Sunday, October 22, 2006
Lessons from 100 Posts
On October 2, 2005 I posted for the first time on Scooter in the Sticks. Today sees the 100th entry here and I thought I would use this as an opportunity to ask why I've done this. Before I do I want to thank my wife Kim for her patience and understanding of the work I do with Scooter in the Sticks, but also with my riding.
And of course she receives complete credit as author of the name Scooter in the Sticks. She always has the best ideas.
As I look back over the past twelve months and think about how writing, riding and photography have come together I see several themes or changes that recur from day to day.
As a photographer you'd think this would be a simple thing but I've found it a challenge to pursue and sustain. When I purchased the Vespa LX150 it was in large measure a step to introduce some fun into life. And it has exceeded my expectations on that front. What I did not realize is that it has opened my eyes wide to everything around me. The nature and demands of riding do not easily suffer the kind of automaton manner that I can embrace in a four-wheeled vehicle. Riding the scooter has heightened my awareness of the road and my fellows on it, but also everything thing that I pass by. The photo above was taken this past Saturday afternoon as I road home from the local library. Riding along I saw a dense growth of bittersweet vine, something Kim and I have been seeking for a long time. We never saw this growth while driving but ride by it one time on a scooter... I definitely see more.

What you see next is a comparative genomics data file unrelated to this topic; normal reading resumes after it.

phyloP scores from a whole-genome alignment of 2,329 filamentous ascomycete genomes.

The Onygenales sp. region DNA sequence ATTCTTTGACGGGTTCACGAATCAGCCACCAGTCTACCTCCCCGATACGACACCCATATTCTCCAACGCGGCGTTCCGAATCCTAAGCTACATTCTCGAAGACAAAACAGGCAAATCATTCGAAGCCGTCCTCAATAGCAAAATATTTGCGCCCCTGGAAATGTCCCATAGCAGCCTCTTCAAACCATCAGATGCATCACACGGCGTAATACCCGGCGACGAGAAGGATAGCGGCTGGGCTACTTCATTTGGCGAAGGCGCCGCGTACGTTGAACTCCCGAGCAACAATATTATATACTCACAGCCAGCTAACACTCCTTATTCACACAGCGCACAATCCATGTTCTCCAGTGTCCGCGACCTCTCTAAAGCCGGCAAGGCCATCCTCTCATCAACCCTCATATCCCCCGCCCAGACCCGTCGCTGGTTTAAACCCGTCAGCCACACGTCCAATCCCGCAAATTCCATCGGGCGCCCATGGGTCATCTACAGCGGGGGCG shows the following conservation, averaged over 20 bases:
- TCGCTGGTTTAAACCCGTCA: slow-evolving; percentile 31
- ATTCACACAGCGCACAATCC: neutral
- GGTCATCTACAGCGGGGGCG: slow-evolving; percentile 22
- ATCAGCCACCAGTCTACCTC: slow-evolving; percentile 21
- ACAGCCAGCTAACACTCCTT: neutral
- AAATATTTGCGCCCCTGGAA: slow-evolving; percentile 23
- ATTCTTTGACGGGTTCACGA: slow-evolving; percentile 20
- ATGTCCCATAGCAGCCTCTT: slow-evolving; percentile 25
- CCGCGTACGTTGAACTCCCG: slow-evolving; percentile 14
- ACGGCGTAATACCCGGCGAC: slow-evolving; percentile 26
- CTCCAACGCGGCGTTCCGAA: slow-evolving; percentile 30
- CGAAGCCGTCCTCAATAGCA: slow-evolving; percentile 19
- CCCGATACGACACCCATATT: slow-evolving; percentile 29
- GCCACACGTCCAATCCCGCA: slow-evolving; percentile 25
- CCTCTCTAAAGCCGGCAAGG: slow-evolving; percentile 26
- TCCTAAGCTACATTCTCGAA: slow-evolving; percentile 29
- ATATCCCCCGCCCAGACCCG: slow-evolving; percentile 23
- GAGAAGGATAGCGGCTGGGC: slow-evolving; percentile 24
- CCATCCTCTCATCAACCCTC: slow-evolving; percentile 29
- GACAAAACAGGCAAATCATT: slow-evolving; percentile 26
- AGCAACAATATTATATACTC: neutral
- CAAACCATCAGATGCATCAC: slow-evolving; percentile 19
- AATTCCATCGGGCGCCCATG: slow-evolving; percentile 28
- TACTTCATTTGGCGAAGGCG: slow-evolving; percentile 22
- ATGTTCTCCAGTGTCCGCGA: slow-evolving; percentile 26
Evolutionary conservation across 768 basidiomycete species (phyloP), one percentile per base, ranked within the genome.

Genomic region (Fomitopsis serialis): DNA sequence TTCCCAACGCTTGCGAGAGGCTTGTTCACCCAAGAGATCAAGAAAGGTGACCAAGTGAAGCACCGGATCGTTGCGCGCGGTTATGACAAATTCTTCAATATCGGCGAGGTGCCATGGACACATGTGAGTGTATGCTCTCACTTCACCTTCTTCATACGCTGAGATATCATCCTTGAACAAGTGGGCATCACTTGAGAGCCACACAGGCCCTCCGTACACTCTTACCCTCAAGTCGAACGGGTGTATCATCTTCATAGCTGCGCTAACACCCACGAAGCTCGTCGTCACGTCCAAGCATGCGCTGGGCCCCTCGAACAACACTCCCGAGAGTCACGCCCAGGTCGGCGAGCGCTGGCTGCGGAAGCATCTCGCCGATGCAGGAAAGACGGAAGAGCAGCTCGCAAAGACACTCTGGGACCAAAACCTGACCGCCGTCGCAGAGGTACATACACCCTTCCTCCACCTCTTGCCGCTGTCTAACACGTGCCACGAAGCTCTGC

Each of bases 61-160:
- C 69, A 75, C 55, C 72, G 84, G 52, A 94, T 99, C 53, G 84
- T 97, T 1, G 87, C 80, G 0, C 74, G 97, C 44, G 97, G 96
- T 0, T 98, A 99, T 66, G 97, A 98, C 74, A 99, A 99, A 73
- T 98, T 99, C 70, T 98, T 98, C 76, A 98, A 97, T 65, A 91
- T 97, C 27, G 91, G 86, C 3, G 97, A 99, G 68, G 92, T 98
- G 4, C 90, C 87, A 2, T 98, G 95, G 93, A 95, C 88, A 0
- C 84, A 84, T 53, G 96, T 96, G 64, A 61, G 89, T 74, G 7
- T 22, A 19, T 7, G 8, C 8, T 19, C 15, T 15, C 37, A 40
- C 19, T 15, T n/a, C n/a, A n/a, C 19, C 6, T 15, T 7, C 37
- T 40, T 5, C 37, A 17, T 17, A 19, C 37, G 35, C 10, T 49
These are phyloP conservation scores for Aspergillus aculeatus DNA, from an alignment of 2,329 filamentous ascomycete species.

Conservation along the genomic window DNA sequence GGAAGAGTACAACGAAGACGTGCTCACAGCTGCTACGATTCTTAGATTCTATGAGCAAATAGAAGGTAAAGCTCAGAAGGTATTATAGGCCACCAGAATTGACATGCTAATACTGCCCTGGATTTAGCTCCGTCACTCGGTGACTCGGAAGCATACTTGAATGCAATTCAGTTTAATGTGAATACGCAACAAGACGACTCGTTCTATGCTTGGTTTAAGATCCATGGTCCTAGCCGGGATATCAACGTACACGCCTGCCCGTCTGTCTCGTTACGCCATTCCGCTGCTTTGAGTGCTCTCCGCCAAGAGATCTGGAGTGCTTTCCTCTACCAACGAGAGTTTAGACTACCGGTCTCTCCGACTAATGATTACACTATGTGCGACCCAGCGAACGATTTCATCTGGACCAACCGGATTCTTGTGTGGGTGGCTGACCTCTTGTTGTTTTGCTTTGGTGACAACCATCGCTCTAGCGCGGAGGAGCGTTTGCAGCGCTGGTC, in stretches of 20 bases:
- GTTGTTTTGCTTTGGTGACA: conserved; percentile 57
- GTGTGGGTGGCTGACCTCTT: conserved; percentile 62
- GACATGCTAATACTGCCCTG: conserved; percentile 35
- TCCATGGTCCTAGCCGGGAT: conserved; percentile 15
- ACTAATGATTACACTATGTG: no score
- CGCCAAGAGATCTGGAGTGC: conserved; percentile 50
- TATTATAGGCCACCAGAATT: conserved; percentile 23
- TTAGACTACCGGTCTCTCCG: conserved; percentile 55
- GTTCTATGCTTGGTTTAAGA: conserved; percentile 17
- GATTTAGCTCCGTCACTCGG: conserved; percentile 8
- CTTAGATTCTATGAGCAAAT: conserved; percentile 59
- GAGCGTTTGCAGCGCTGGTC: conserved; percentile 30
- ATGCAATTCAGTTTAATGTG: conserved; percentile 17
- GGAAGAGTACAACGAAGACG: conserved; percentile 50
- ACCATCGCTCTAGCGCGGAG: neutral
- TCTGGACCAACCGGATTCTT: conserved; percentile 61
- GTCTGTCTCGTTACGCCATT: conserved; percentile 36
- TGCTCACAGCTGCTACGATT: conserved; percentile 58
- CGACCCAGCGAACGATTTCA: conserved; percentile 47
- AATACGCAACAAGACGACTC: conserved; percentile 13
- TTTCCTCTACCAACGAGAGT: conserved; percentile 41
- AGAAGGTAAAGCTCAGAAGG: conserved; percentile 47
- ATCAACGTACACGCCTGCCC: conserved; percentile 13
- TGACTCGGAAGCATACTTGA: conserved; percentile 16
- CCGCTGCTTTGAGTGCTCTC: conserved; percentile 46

REFLECT AND RELEASE
The process of riding unwinds me. I can feel the tension, noise, and chaos of a day dissipate as the scooter gains momentum. The scooter asks me to be patient and accept the world around me. It allows me to actually do what has often been suggested. I made the video below before I bought the scooter. I had identified a connection between the photographic work I was doing and the daily work that I was engaged in. Looking at it now I can see the Vespa is a mirror of photography. Both processes do the same thing for me.
CONSCIOUS OF DECISIONS
Managing a safe ride requires focused attention. I'm aware of the direct connection between the choices I make while riding and the results of those decisions. Riding allows me to stay awake and not be asleep in my life. I appreciate the days and being awake allows me to take action rather than just think about things to come.
So there it is, reflections drawn at 7AM on a Monday morning. In another hour I will be departing on a long ride with my friend Paul. It's 37° F right now with a 20 MPH wind. The forecast calls for a high of 44° by midday. We're heading north in the remote and forested countryside of Pennsylvania, me on the Vespa and Paul on his bright yellow Suzuki DRZ400 SuperMoto.
A fine pair we'll make on the road.